Land Rover Range Rover Sport review
An interesting new sporty 4x4, the Sport handles well and is fast, but is it too similar to the larger Range Rover?
Driving: The Range Rover Sport is fitted with Terrain Response, a low-ratio gearbox and height adjustable air suspension, so can venture into places most rivals fear to tread. Fortunately, as it's an urban SUV intended mainly for on-road use, it doesn't fare badly in handling terms, either. With very light steering, the British off-roader feels vague turning into corners, but once loaded up it grips well and stays level. The Range Rover Sport is responsive to gearbox and brake inputs too. The auto transmission has a good manual mode and the brakes are resistant to fade. However, even on motorways the ride is a touch unsettled and doesn't isolate you from bumps as well as you might expect. But V8 petrol engines provide searing pace, particularly the 4.2-litre Supercharged model. The Jaguar unit burbles beautifully and proves fast. The V6 diesel, also supplied by Jaguar, is slower but just as smooth and refined.
Marketplace: Queues of customers are waiting to get their hands on the Range Rover Sport. It's therefore a shame the styling is toned down compared to the show-stopping Range Stormer concept. It's too similar to the Range Rover. The single five-door bodystyle comes with a choice of three engines, all sourced from Jaguar: 4.4-litre and 4.2-litre supercharged V8 petrols, and a 2.7-litre V6 diesel. All variants are costly, even entry-level S variants, and the options list can add £1,000s to those figures with ease.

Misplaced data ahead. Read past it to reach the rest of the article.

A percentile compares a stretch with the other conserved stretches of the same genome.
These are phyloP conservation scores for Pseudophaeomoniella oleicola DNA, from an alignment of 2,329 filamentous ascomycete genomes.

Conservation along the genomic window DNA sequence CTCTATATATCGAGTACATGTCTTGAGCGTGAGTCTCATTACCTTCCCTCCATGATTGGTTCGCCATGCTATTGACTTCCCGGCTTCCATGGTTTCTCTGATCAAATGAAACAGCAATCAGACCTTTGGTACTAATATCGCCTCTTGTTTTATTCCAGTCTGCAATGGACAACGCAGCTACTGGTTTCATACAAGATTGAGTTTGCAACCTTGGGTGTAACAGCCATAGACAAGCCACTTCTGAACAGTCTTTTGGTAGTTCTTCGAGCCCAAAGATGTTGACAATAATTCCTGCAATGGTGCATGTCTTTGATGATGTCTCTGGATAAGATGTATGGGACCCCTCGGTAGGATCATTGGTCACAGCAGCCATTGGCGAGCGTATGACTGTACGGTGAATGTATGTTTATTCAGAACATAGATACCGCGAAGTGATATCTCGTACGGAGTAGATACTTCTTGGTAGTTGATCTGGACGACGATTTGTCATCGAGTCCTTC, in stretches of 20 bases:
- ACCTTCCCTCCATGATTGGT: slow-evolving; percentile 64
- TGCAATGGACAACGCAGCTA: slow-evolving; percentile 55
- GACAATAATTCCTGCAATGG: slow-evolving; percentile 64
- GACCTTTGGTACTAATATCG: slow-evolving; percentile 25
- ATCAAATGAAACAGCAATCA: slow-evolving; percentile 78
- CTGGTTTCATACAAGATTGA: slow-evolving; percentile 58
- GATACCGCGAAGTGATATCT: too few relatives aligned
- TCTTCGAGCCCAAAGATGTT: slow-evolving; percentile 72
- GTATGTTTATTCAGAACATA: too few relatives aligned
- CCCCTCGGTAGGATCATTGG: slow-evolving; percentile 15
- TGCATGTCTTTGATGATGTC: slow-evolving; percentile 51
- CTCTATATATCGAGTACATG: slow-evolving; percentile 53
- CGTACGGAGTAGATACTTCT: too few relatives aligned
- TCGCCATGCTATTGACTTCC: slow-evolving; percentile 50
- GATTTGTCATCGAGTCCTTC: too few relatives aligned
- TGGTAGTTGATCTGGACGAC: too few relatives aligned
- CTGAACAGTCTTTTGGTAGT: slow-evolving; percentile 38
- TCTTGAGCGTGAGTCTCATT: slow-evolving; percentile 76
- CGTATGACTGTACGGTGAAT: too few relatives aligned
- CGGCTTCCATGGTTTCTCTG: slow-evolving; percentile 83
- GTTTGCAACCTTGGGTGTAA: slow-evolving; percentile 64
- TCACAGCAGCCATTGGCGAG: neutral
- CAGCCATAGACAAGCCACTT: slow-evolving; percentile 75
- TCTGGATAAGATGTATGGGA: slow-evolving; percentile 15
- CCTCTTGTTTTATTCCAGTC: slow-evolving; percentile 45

Owning: Sharing the Discovery 3's underpinnings, the Range Rover Sport sits on a shorter wheelbase, which saves a little weight - but it still tips the scales at over two-and-a-half tons. A tall car, the driver has a great seating position in a fine interior. We particularly like the raised centre console that puts the gearlever close at hand. It's button-laden but easy to get on with; the instruments, however, are confusingly labelled. The unconventional split tailgate - both halves open upwards - reveals a giant boot that extends to more than 2,000 litres with the seats folded. Rear occupants have little to complain about when the bench is in place, ether. It's very well equipped, but then so it should be, given heady list prices. At least it retains a very high percentage of that figure - good job as petrol models have an insatiable thirst, while servicing is hideously expensive too.